Yup. That’s pretty much all there is to it. For all of you “go local!” buffs, the ones totally obsessed with this new trend, first of all, WOAH. Going “local” is NOT some new trend, people! Local is the way we evolved!! Do you think cavemen imported food? How about frontiersmen? Yeah, local is a way of life, so get over yourselves…
But local isn’t always good. In fact, sometimes it’s bad for the environment. Ever thought of that? It’s a pretty simple concept. The first step in realizing the fault in locavore lifestyle is acknowledging the unrealistic demands today’s food industry. Back when we were a naturally locavore society and didn’t have the option of importing goods, we ate what was available when it was available. That means eating melons in the summer, roots in the winter, and there’s nothing wrong with that…we still do that. The problem is, now, we also expect other crops to be there. Crops that aren’t supposed to be there. But now that we have the technological ability to grow them, we will. And we’ll do it locally. So it’s locavore food…or is it??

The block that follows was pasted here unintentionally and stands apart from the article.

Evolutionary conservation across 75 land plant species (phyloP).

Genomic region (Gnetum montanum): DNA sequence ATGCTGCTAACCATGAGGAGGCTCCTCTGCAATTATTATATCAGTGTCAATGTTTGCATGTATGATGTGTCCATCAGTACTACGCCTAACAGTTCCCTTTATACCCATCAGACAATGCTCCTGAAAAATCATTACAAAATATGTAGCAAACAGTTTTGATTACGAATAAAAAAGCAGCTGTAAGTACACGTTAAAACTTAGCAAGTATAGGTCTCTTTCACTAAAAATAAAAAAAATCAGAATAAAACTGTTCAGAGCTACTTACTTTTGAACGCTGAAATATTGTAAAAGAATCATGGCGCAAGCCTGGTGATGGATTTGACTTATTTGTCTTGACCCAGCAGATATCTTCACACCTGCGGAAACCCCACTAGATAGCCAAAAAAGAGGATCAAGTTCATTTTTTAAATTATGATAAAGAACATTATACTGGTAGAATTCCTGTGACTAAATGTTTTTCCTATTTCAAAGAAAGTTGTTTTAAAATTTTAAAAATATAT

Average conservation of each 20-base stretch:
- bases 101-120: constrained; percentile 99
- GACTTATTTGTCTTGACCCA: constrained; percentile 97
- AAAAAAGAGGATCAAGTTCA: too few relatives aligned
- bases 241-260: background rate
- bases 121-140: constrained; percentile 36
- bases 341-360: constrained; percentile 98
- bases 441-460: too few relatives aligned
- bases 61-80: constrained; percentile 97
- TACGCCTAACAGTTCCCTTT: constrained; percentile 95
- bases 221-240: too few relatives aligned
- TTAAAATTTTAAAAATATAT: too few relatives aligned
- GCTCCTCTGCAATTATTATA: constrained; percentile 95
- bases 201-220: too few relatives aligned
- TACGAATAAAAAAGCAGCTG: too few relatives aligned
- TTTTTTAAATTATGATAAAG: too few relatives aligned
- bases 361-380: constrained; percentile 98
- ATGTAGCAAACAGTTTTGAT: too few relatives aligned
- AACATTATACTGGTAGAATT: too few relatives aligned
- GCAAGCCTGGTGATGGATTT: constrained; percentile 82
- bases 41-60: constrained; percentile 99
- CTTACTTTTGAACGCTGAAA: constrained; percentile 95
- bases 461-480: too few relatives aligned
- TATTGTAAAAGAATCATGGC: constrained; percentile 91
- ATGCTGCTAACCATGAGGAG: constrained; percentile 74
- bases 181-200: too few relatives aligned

I vote, NO. Just because a food is grown locally, that doesn’t mean it’s locavore. Although “locavore” is supposed to include locally grown foods, I think classifying it as such misses the point. LOCAVORE means LOCAL because LOCAL is SUSTAINABLE. So locavore is really sustainable. Nothing else. Locality is just a vehicle of this sustainability. So what’s my point? Well, do you really think growing a non-winter crop in a greenhouse during the winter is sustainable? Maybe it’s being grown on a local farm, but does that mean its energy expenditure is valid?? No way!
Here’s an example: A study has shown that “it can be more sustainable (at least in energy efficiency terms) to import tomatoes from Spain than to produce them in heated greenhouses in the UK outside the summer months”, according to a food mile study. I think this sums up my point well. Truly eating sustainably means getting rid of fresh fruits in the winter, and in fact ditching a lot of the crops that we eat out of season. Thinking about this, I realize how unsustainable a lot of Farmer’s Markets crops are if they’re not actually produced in fields and are instead closely monitored in greenhouses and watered frequently. I now realize that scrutinizing a company for importing goods is not necessarily worse. Maybe those pineapples came from Hawai’i, but just imagine the energy expenditures had we grown them here?
What’s my point? Just this: If you want to eat sustainably, don’t focus so much on “local” as being a matter of “distance”. Realize that “local” really means being locally available. Eat seasonally. That’s what makes the real difference. Think about that the next time you make a grocery list, and consider growing your own food. Cheers.